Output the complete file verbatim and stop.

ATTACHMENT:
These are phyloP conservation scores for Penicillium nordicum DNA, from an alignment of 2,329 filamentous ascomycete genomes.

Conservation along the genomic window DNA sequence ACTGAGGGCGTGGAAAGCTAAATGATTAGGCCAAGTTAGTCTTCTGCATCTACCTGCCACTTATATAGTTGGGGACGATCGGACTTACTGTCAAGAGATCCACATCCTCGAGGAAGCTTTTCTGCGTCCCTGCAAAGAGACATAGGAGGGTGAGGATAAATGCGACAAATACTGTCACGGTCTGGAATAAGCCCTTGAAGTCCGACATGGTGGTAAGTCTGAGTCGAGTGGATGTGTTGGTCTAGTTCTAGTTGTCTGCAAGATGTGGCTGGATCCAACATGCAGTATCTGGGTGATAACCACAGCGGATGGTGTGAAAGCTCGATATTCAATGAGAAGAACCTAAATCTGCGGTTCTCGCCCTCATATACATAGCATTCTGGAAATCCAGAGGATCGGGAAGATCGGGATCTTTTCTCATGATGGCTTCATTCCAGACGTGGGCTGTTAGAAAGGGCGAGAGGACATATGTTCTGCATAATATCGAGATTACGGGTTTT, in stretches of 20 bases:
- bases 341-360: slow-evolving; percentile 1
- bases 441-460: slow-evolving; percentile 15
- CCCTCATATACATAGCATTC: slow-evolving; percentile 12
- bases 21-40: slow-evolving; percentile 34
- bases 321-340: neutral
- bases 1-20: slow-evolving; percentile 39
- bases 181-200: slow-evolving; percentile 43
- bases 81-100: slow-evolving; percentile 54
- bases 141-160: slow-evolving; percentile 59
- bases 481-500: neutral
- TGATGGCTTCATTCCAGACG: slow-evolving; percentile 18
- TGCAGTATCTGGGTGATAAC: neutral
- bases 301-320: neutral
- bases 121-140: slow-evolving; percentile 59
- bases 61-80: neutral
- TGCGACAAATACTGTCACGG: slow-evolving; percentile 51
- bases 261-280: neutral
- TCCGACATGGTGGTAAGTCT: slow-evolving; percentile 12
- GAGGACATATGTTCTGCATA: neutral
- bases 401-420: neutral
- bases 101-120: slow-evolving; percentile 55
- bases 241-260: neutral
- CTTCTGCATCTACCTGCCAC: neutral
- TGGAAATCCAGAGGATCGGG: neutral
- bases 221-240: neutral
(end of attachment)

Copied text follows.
These are phyloP conservation scores for Penicillium nordicum DNA, from an alignment of 2,329 filamentous ascomycete genomes.

Conservation along the genomic window DNA sequence ACTGAGGGCGTGGAAAGCTAAATGATTAGGCCAAGTTAGTCTTCTGCATCTACCTGCCACTTATATAGTTGGGGACGATCGGACTTACTGTCAAGAGATCCACATCCTCGAGGAAGCTTTTCTGCGTCCCTGCAAAGAGACATAGGAGGGTGAGGATAAATGCGACAAATACTGTCACGGTCTGGAATAAGCCCTTGAAGTCCGACATGGTGGTAAGTCTGAGTCGAGTGGATGTGTTGGTCTAGTTCTAGTTGTCTGCAAGATGTGGCTGGATCCAACATGCAGTATCTGGGTGATAACCACAGCGGATGGTGTGAAAGCTCGATATTCAATGAGAAGAACCTAAATCTGCGGTTCTCGCCCTCATATACATAGCATTCTGGAAATCCAGAGGATCGGGAAGATCGGGATCTTTTCTCATGATGGCTTCATTCCAGACGTGGGCTGTTAGAAAGGGCGAGAGGACATATGTTCTGCATAATATCGAGATTACGGGTTTT, in stretches of 20 bases:
- bases 341-360: slow-evolving; percentile 1
- bases 441-460: slow-evolving; percentile 15
- CCCTCATATACATAGCATTC: slow-evolving; percentile 12
- bases 21-40: slow-evolving; percentile 34
- bases 321-340: neutral
- bases 1-20: slow-evolving; percentile 39
- bases 181-200: slow-evolving; percentile 43
- bases 81-100: slow-evolving; percentile 54
- bases 141-160: slow-evolving; percentile 59
- bases 481-500: neutral
- TGATGGCTTCATTCCAGACG: slow-evolving; percentile 18
- TGCAGTATCTGGGTGATAAC: neutral
- bases 301-320: neutral
- bases 121-140: slow-evolving; percentile 59
- bases 61-80: neutral
- TGCGACAAATACTGTCACGG: slow-evolving; percentile 51
- bases 261-280: neutral
- TCCGACATGGTGGTAAGTCT: slow-evolving; percentile 12
- GAGGACATATGTTCTGCATA: neutral
- bases 401-420: neutral
- bases 101-120: slow-evolving; percentile 55
- bases 241-260: neutral
- CTTCTGCATCTACCTGCCAC: neutral
- TGGAAATCCAGAGGATCGGG: neutral
- bases 221-240: neutral